Notes: Doumit feeling fine after scare

Notes: Doumit feeling fine

CINCINNATI -- As Ryan Doumit sat on the bench Saturday afternoon, intently focused on winning a card game against teammates Jason Bay and Jack Wilson, you wouldn't know that less than a day earlier the Pittsburgh catcher was in the hospital undergoing a CAT scan.

"All is clear. All is well," Doumit announced after finishing his game of spades.

Doumit left Friday's game an inning after Ryan Freel's backswing hit him square on the left temple, under his helmet, in the third.

Doumit remained in the game to finish the inning, but when he returned to the dugout after grounding into a double play in the fourth, Doumit clearly wasn't himself.

"I remember running, but I felt like I was running in quicksand. It felt like I was going nowhere," said Doumit. "Once I got back to the dugout and started putting on my shin guards, I felt like I was going to faint, like I was going to pass out. That's when [head trainer] Brad [Henderson] stepped in ... I couldn't play, and I went to the hospital."

Doumit underwent a concussion test earlier on Saturday, and while he joked about how hard the visual test could be for someone who hadn't had a concussion, Doumit said the test went smoothly and that the team doctor recommended just a few days off to avoid any recurring dizziness.

Manager Jim Tracy said he had not yet consulted with team physician Edward Snell after the concussion test and was therefore unsure as to whether Doumit would be available to pinch-hit on Saturday or when he would be cleared to return to the lineup.

"I'm not ruling it out, but I'm not ruling it in. He has to talk with the doctor," Tracy said. "Then obviously, he needs some batting practice ... to see if anything else pops up between now and then."

Doumit did not participate in the team's batting practice on Saturday.

A few days off may also help Doumit regroup from a recent slump. The Pittsburgh catcher has cooled down over the past week after emerging as the most potent bat in the Pirates lineup earlier in the month. Doumit has only two hits in his last 18 at-bats.

Gorzelanny's a go: Like Doumit, the prognosis for pitcher Tom Gorzelanny on Saturday was a positive one.

Two days removed from being hit in the left thumb by a line drive off the bat of St. Louis' Aaron Miles, Gorzelanny said he was encouraged with his second sideline throwing session in as many days.

"It wasn't as bad as it was [Friday]," Gorzelanny said of the pain and swelling in his left thumb. "It was tough throwing the ball without feeling it [Friday], but then I got some treatment and went out and it felt good. Where we're at two days after, I'm feeling pretty good."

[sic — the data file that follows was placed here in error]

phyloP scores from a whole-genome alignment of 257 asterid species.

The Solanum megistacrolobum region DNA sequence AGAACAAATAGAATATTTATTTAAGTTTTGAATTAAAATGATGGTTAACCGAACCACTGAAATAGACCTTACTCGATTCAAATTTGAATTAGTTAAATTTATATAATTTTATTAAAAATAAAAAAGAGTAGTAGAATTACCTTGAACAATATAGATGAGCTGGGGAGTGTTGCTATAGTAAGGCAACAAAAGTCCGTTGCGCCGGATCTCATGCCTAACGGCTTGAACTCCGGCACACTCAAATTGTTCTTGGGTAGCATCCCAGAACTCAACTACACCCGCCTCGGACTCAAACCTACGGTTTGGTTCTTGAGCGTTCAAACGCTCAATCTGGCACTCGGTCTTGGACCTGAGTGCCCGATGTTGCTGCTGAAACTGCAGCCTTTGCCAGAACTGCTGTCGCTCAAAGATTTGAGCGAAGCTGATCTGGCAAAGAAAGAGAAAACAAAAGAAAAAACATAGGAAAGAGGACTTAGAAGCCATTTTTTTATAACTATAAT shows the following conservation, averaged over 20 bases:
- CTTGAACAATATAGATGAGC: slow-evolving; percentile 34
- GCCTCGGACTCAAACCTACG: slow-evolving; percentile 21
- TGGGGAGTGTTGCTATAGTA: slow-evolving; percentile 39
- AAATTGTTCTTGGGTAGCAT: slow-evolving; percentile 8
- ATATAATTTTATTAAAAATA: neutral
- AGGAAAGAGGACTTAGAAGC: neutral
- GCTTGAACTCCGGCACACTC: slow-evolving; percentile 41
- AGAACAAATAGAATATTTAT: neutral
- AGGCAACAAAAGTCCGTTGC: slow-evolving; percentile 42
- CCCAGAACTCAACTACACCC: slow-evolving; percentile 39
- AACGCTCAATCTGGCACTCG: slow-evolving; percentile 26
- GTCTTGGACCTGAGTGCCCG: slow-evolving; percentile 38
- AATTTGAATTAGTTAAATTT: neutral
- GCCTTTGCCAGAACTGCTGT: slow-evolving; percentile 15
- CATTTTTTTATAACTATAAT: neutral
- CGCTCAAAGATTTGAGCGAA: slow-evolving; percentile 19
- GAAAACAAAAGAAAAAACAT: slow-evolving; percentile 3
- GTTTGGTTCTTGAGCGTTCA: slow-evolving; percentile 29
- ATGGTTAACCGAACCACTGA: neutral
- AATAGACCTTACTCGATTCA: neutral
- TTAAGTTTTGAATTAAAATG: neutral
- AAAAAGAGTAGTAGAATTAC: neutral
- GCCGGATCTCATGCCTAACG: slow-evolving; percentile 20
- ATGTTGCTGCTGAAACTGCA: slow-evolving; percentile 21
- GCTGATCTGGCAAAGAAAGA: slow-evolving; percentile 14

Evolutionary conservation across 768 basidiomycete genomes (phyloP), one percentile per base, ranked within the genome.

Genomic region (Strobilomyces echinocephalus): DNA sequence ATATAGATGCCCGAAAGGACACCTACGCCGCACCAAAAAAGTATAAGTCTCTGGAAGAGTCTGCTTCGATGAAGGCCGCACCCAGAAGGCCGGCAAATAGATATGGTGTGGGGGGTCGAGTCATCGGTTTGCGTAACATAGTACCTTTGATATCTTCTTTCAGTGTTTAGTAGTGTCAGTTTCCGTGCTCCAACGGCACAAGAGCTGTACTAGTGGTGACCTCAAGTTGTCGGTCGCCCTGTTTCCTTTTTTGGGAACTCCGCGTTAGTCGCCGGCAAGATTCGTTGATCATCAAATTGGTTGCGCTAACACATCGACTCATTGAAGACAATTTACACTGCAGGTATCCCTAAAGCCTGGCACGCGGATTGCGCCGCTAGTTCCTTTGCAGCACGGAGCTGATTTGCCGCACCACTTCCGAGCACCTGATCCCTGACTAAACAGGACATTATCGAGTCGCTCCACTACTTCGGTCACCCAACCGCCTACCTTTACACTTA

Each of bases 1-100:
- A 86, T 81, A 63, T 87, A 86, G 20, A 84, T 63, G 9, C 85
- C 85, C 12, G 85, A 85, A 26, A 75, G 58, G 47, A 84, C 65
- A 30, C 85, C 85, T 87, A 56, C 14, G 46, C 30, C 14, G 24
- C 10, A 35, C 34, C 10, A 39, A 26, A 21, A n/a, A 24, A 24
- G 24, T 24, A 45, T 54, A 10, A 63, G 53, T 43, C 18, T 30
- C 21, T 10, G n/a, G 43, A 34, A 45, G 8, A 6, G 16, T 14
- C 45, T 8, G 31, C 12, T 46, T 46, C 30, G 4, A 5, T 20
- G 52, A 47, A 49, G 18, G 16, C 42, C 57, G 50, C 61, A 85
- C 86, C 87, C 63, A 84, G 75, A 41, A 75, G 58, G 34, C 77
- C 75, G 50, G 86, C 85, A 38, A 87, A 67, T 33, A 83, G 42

Pittsburgh pushed Gorzelanny's bullpen throwing session back one day to Sunday, and assuming that there are no unforeseen setbacks, Gorzelanny will be ready to take the mound for his next scheduled start on Tuesday in the Pirates' series opener against the Padres.

"I think I can do it," Gorzelanny said. "I don't see any reason why I can't."

Bay's launching pad: Cincinnati isn't home for Bay -- Trail, B.C., Canada, is for anyone checking -- but Bay could have you fooled with how comfortable he is at Great American Ball Park.

When Bay knocked out an Aaron Harang pitch in the second inning of Friday's game, it marked the 12th homer for Bay at the Cincinnati ballpark, which opened in 2003. The solo shot moved Bay into a second-place tie with Aramis Ramirez for the most home runs by a visiting player at the venue. Houston's Lance Berkman has 15.

"You don't really change [your approach] much," said the Pittsburgh left fielder of playing in the Cincinnati park. "For some reason you just see it better here. It's just one of those things. Obviously you look at the numbers and I know that they are fairly good."

That's putting it modestly.

After going 2-for-3 on Friday, Bay improved his average at Great American Ball Park to .357, which is the best among all Major Leaguers with a minimum of 100 at-bats.

"I knew I was close [to the top]," Bay said with a slight smirk. "You still have to go out there and play. It's not like you are guaranteed anything. It's definitely one of the better ballparks to play in, for me anyway."

Sizzling stats: The eight runs the Pirates scored in the 10th on Friday had Pirates manager of media services, Dan Hart, doing some scouring of the history books after the game.

Pittsburgh hadn't scored eight runs in an inning since July 9, 2004, when the team scored nine against the Expos in a game played in Puerto Rico.

The history books had to be flipped back even further to find the last National League team to score eight runs in the 10th inning. The Padres scored an NL- record nine runs in the 10th back in May 1995.

More important than any records the Pirates may have been close to setting in Friday night's final inning was the string of hits the offense put together with runners on base. After going 1-for-10 with runners in scoring position in three games against the Cardinals earlier in the week, the club had six hits in nine chances with runners in scoring position on Friday.

On deck: Ian Snell (4-3, 3.06 ERA) will be in search of his fifth win when he takes the mound against Kirk Saarloos (0-3, 5.09) and the Reds on Sunday at 1:15 p.m. ET at Great American Ball Park.

Jenifer Langosch is a reporter for This story was not subject to the approval of Major League Baseball or its clubs.